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Blizzard Takes A Toll On Cattle

The United States Cattlemen'sAssociation (USCA) said today that winter storm Atlas, which struck thenorthern plains over the weekend of October 4th, has resulted in disastrouslivestock losses. The early winter storm began with rain in many areasfollowed by several feet of snow and high winds. Early estimates onlivestock loss in the storm's path range between 15 and 20 percent with somecounties reporting losses as high as 50 percent of herds or flocks. Crop loss estimates are not clear at this time, but some counties are reporting75 to 100 percent of grain crops destroyed. Producers should be aware ofthe need for thorough documentation and certification of all losses in theevent that federal assistance becomes available.

"This was a devastatingevent for many producers in eastern Montana, Wyoming, western Nebraska andthe Dakotas," noted Jon Wooster, USCA President, San Lucas,California. "Our hearts go out to those affected. USCA membersin the impacted region report that producers have come together to support oneanother through this difficult time. We have also received informationthat clean-up and recovery efforts are now underway with state and localemergency agencies engaged.

Wooster noted that because afarm bill has not been passed, no disaster assistance is available at thistime. "However, producers affected by this storm should be awarethat the Senate version of the farm bill and the House version allow forindemnity payments. Under both versions of LIP, the value of thelivestock lost would be calculated on the value of the animal and herd numbersthe day prior to the loss. Funding has been authorized for both versions,although when a farm bill is finally passed by Congress, LIP payments will notbe immediate," noted Wooster. "It will take time for theDepartment of Agriculture to prepare to record losses and Farm Service Agency(FSA) offices, which are currently closed due to the government shutdown, willneed to be reopened and ramped up for the paperwork process. In themeantime, producers should be thoroughly documenting their losses in order tosupport any disaster claims made related to this disaster."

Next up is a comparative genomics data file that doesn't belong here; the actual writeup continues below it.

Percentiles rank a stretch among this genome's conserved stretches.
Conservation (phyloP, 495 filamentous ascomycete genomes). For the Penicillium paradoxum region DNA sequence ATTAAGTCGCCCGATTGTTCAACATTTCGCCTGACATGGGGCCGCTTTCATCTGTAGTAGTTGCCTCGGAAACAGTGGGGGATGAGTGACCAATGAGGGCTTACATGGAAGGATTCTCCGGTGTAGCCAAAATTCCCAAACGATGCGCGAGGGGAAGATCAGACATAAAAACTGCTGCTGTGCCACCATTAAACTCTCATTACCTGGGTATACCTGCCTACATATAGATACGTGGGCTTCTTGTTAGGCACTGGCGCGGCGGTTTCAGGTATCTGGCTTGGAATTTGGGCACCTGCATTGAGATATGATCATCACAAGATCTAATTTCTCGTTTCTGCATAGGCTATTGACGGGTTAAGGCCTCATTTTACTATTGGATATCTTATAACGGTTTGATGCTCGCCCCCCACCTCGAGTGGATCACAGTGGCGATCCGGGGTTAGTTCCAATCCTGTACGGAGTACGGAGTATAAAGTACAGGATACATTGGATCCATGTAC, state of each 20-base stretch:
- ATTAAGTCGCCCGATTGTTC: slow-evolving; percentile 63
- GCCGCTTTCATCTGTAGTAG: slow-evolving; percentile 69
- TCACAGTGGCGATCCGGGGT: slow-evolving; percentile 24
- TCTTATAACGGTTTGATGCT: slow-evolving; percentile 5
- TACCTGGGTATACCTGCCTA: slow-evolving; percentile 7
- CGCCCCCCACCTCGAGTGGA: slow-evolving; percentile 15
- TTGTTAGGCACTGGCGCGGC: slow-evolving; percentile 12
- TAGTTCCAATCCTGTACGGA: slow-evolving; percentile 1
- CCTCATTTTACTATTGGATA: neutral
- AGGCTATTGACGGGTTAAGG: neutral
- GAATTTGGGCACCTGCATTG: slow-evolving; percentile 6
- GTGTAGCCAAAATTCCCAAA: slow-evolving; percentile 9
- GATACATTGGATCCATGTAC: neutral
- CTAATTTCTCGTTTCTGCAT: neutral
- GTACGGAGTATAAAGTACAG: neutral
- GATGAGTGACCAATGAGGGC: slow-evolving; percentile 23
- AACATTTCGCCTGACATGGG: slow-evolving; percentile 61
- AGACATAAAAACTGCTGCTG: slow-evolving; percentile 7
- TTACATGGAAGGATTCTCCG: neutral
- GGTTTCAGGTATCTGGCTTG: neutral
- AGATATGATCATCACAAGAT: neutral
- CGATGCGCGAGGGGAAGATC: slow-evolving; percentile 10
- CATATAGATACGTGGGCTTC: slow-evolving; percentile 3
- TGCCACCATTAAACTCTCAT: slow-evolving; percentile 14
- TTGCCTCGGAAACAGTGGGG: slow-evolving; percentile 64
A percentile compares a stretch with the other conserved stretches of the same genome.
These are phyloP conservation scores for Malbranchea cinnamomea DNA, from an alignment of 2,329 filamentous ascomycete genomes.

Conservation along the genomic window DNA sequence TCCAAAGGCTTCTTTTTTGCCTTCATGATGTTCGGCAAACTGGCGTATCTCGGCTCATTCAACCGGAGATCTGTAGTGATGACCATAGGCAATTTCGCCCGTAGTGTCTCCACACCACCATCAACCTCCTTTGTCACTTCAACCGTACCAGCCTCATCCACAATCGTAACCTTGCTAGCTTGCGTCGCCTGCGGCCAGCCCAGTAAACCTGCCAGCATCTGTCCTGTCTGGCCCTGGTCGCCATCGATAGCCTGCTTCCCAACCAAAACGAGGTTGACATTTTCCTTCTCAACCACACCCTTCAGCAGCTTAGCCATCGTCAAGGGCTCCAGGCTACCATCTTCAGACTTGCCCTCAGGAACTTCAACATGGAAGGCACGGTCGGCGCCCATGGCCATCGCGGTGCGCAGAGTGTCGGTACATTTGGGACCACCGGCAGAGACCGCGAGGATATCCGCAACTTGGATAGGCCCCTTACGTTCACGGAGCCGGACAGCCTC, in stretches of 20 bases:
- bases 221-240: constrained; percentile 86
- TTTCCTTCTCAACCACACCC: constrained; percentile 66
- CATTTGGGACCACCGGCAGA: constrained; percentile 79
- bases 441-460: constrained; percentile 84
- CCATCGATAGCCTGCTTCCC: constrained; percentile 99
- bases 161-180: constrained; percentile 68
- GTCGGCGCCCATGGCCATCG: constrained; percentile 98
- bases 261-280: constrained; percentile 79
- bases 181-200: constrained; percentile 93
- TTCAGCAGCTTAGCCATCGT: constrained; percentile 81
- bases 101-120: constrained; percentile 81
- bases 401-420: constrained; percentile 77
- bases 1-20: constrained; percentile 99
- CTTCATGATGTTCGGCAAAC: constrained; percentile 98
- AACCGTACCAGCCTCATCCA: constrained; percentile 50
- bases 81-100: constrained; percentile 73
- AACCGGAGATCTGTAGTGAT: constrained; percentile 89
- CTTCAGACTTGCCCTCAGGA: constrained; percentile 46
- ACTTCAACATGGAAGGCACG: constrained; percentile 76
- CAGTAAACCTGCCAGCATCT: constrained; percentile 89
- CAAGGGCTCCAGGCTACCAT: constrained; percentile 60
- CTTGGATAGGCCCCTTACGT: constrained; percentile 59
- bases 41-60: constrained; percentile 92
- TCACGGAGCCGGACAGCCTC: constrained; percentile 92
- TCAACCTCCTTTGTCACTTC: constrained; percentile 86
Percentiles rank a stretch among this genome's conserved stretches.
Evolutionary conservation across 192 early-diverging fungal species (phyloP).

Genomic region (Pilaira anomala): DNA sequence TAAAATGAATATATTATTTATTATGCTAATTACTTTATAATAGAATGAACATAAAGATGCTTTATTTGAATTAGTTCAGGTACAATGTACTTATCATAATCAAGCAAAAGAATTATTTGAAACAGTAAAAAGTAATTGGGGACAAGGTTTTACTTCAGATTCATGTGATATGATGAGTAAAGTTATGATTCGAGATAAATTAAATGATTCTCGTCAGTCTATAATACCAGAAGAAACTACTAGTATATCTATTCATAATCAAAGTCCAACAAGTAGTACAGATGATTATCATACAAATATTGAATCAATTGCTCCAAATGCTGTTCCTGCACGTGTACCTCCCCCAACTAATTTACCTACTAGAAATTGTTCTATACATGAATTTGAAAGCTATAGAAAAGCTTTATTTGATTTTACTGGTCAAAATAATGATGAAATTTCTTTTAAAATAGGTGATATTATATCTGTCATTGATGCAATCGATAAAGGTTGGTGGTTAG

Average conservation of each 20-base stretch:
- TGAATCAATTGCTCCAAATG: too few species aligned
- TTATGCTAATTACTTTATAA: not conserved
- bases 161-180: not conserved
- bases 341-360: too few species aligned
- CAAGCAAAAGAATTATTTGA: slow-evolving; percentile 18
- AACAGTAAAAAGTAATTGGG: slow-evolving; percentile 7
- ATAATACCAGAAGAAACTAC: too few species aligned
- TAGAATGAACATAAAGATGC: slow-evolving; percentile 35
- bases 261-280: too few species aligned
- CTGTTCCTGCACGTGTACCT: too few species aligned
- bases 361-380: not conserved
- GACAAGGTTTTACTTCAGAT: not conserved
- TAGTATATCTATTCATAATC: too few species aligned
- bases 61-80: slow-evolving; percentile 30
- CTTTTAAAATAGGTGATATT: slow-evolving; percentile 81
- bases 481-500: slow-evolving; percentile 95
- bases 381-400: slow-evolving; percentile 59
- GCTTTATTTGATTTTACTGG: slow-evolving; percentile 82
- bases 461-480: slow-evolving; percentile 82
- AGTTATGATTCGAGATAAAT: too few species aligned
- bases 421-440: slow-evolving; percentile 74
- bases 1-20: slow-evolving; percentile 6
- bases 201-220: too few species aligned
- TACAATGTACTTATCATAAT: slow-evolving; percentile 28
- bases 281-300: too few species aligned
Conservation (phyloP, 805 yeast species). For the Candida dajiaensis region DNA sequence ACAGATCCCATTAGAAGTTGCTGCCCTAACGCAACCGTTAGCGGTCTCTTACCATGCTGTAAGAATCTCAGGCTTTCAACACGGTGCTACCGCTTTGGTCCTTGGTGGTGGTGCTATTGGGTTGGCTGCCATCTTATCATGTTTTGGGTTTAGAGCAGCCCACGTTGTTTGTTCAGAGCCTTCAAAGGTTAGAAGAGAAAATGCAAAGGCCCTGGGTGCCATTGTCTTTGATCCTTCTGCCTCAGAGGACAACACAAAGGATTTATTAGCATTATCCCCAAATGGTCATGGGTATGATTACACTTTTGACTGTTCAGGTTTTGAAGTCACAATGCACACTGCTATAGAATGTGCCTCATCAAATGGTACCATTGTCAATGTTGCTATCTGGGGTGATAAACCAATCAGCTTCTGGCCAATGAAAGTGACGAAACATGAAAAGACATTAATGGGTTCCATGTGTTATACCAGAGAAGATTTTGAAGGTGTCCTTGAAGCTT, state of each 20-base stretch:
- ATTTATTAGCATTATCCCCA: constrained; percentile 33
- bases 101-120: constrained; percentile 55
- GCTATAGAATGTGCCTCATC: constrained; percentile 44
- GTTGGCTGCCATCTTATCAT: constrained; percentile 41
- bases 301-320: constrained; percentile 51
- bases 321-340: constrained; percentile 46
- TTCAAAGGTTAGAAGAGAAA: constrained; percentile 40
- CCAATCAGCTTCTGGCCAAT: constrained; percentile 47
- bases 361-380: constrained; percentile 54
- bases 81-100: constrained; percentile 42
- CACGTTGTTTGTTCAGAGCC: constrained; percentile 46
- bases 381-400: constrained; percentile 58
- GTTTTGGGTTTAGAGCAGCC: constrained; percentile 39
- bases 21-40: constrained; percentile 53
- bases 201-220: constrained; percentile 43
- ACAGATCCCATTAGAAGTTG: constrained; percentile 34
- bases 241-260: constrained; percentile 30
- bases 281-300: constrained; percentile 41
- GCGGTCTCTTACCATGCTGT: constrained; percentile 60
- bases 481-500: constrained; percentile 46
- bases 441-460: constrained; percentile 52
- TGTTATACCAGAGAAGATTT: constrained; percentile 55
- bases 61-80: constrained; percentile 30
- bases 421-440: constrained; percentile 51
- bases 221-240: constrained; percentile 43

Certification of losses mayinclude the following: second-party certification, rendering receipts, photosor videos of deceased livestock with a date stamp, calving or lambing recordsand purchase records verifying the number of livestock owned on the day priorto the storm.

USCA Executive Vice PresidentJess Peterson urged the U.S. House of Representatives to appoint members to thefarm bill conference committee as quickly as possible so that a five year farmbill can be passed by Congress. "The Atlas storm disasterunderscores the need for Congress to pass a farm bill," said Peterson. "Previous farm policy expired on October 1 and the government shutdownoccurred the same day leaving producers without federal resources in the faceof this catastrophe. As currently drafted, both the House and Senateversions of the farm bill will provide for retroactive payments for livestocklosses through several different programs. Congress should move forwardquickly in a bipartisan fashion to get long-term farm policy enacted."

USCA Director Danni Beer,who ranches near Keldron, SD, said there is little doubt the storm will have amulti-million dollar effect on the regional economy. "It will take time tocalculate the total impact of this storm," she said. "This wasan unusually early blizzard that struck when most producers still had cattle onfall pastures. The high winds and driving snow pushed cattle over fences,so many of us are still trying to locate our animals and bring them home. Just getting roads open and trails broken through the deep snow has been astruggle. A significant after-effect is the stress on cattle and sheepthat managed to survive and I suspect this will add to the storm's overallimpact. While this was a freak storm, we're an industry that's familiarwith what Mother Nature can hand out. It's disheartening that there's nofarm bill in place and that the reporting of losses has been complicated by thegovernment shutdown, but I'm confident that policy-makers are hearing fromtheir constituents and I'm hopeful that Congress will do the right thing."

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